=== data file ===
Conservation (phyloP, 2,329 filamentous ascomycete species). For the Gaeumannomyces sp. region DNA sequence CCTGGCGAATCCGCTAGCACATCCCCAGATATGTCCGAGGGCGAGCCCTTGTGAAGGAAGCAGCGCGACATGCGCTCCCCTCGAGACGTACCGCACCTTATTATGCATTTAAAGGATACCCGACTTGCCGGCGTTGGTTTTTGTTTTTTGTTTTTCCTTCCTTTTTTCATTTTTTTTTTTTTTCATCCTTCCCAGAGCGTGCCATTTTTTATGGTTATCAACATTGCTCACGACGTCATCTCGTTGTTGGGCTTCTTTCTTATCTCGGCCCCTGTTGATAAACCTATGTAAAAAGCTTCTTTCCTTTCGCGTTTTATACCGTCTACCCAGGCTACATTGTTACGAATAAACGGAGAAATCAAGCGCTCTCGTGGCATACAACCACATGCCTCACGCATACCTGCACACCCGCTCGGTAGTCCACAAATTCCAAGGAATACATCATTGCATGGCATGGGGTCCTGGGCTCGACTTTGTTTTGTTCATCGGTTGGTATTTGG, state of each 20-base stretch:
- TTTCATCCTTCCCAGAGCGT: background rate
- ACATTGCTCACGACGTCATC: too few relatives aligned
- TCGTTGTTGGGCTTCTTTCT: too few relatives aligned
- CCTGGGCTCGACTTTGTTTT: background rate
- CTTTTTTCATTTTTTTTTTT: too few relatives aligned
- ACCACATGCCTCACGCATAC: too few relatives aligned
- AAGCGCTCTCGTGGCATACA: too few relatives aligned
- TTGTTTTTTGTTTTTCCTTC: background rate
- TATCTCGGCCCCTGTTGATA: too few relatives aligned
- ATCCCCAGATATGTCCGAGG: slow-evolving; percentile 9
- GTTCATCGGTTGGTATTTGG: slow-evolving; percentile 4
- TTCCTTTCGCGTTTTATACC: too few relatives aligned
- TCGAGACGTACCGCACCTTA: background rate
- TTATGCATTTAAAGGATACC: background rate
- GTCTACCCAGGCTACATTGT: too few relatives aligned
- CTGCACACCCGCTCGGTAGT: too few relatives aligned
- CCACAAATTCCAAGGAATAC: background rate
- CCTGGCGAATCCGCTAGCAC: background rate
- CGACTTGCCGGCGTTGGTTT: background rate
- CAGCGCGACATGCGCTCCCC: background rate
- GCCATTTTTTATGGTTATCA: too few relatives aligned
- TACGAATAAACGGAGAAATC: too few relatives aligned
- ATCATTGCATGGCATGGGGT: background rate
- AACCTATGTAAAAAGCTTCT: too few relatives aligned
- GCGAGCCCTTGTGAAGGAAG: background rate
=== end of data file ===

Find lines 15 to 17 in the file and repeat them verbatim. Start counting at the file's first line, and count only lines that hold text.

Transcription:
- TTATGCATTTAAAGGATACC: background rate
- GTCTACCCAGGCTACATTGT: too few relatives aligned
- CTGCACACCCGCTCGGTAGT: too few relatives aligned